Issues with CommunicationJason Firmager
This article has previously been published in a past print issue of Holistic Therapist Magazine, it is such valued advice, that we wish for our online readers to benefit from the expertise of the Managing Director of Balens Ltd, David Balen, who provides advice on overcoming issues with client relationships
How you verbally communicate directly with your clients will have an impact upon the success or otherwise of your business. Most therapists and Natural Health-Professionals tend to run small business environments, which revolve around them personally and so the importance of happy clients (or employees and collaborators) based on good quality communication and listening skills is all-important. So many complaints and claims we see arise from misunderstandings, which can lead to an inadequate client relationship. Of course we don’t just communicate with our clients. There are regulators, educators, suppliers, colleagues and peers, the media, social and family circles.
The rapid fire communication environment of social and online media poses particular problems. Responses to texting and emails can pressurise us into making ill-considered comments all too quickly, and sometimes too publicly! Boundary issues between client and friend can be blurred if a therapist is over familiar, friendly and too much personal information is shared. If things do not go well, it is so easy these days to spread bad publicity or negativity through blogs, forums, and websites etc., potentially causing reputational damage.
So It is important to reflect on and revise where helpful, your own style of communication. If you are not confident, maybe consider doing some inner work alone or with someone- a counsellor, mentor or professional helper etc. There are various courses and workshops to attend and you may be able to claim the expenses as CPD.
It is important to recognised that communication is not just in the language and words we use, but in our tone and perhaps more importantly for any business, in our non-verbal communication. All this is fed into by our various personality traits and tendencies, our life experiences, cultural and family habits and much more; so the drivers and underpins to our behaviour are enormously varied.
As a brief example we could consider Jung’s definitions of the four main psychological types: Sensation (practical, tangible world-people), Intuition (ideas and inspiration,) Feeling (expressing through the emotions and desires) and Thinking (using a rational approach, categorising and analysing). Of course no one is usually only one type or another but a mixture. There are countless other models one could consider, but they all colour the way we communicate. A mainly “thinking” focussed person trying to communicate with a mainly “Feeling” focussed person, may sometimes sound like both parties are talking a different language even though they are speaking in English! Although opposites can complement one another they can also rub each other up the wrong way! It is important to understand what levels your clients operate on and adjust your style accordingly.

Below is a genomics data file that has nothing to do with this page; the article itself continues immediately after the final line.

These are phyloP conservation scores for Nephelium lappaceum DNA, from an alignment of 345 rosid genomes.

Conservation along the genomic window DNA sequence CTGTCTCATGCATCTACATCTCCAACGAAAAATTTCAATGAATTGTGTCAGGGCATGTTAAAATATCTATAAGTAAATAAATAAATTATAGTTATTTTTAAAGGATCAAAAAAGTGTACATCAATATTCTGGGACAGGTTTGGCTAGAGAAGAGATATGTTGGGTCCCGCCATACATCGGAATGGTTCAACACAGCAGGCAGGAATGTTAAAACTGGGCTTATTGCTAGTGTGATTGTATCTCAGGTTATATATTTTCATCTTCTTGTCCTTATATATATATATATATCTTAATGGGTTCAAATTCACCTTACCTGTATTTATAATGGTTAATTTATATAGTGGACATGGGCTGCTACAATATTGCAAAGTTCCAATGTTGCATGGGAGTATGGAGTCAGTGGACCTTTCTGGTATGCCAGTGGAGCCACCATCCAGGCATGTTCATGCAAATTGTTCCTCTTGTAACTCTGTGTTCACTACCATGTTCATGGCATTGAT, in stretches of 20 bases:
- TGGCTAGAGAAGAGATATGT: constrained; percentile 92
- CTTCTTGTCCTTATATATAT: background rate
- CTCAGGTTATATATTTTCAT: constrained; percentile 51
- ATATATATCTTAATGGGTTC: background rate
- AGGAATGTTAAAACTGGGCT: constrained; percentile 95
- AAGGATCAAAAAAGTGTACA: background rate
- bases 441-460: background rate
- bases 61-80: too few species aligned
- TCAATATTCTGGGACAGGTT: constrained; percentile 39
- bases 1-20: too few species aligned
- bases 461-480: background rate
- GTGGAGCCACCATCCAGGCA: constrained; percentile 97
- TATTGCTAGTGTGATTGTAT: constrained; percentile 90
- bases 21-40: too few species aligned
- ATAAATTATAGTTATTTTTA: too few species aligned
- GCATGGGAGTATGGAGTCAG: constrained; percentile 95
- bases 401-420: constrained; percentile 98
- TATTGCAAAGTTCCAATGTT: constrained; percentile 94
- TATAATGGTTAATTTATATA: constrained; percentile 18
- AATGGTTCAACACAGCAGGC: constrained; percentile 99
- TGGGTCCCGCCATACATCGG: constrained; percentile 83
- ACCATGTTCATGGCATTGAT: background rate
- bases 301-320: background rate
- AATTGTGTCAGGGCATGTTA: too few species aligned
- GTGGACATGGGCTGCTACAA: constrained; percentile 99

For you as a Health Professional non-verbal communication is not just about your body language, you communicate in other areas, for example…
- Presentation – choice of dress and appearance
- Place of business – cleanliness, upkeep, décor, contents
- Advertising and promotional material – clarity, style, choice of images
- Web presence – Website and social media, ease of navigation of the size, how regularly is the information updated, general ‘look’
- Administration systems – speed of response to enquiries, complaints or compliments, how you maintain contact when not seeing them
People often judge others very quickly, often on superficial criteria, sometimes on a “gut” or intuitive sense, so any way you can improve and be ahead of the game in how you relate and communicate to the outside world is to be encouraged.
As I’m sure you are aware, clients tend to vote with their feet and whilst they can have numerous reasons for not continuing the relationship, it is unlikely that you will know why unless you specifically ask. Although this may be difficult, it is useful if done well.
Complaints that are handled well can turn a negative situation into a positive experience, but if handled badly can result in lost business and reputational damage, with the potential to have a financial impact upon your business, not to mention the cost of the time it will take you to deal with the issues, and the possible emotional impact on you.
In dealing with complaint situations it may be helpful to consider the following model of communication styles all of which may come into play-
Passive – Compliant, submissive, vague, non-committal, puts self-down
Aggressive – Superior, critical, bullying, sarcastic, disrespectful of others
Assertive – Clear, direct, firm but polite, respectful of self and others
Clearly, the “Assertive” style is the one to adopt not only in challenging situations, but in your general professional persona. Even if you have no doubts about your own verbal and non-verbal communication abilities and experience, as with all things in life, you can always find new things to learn and there is a wealth of material out there to encourage and help you.
For further information on Issues with Communication please also see the CPD Lecture ‘Negotiating the Boundaries – Managing difficult situations with your clients’ at balens.co.uk/cpd where other Balen Client Education Material about managing your practice can also be found.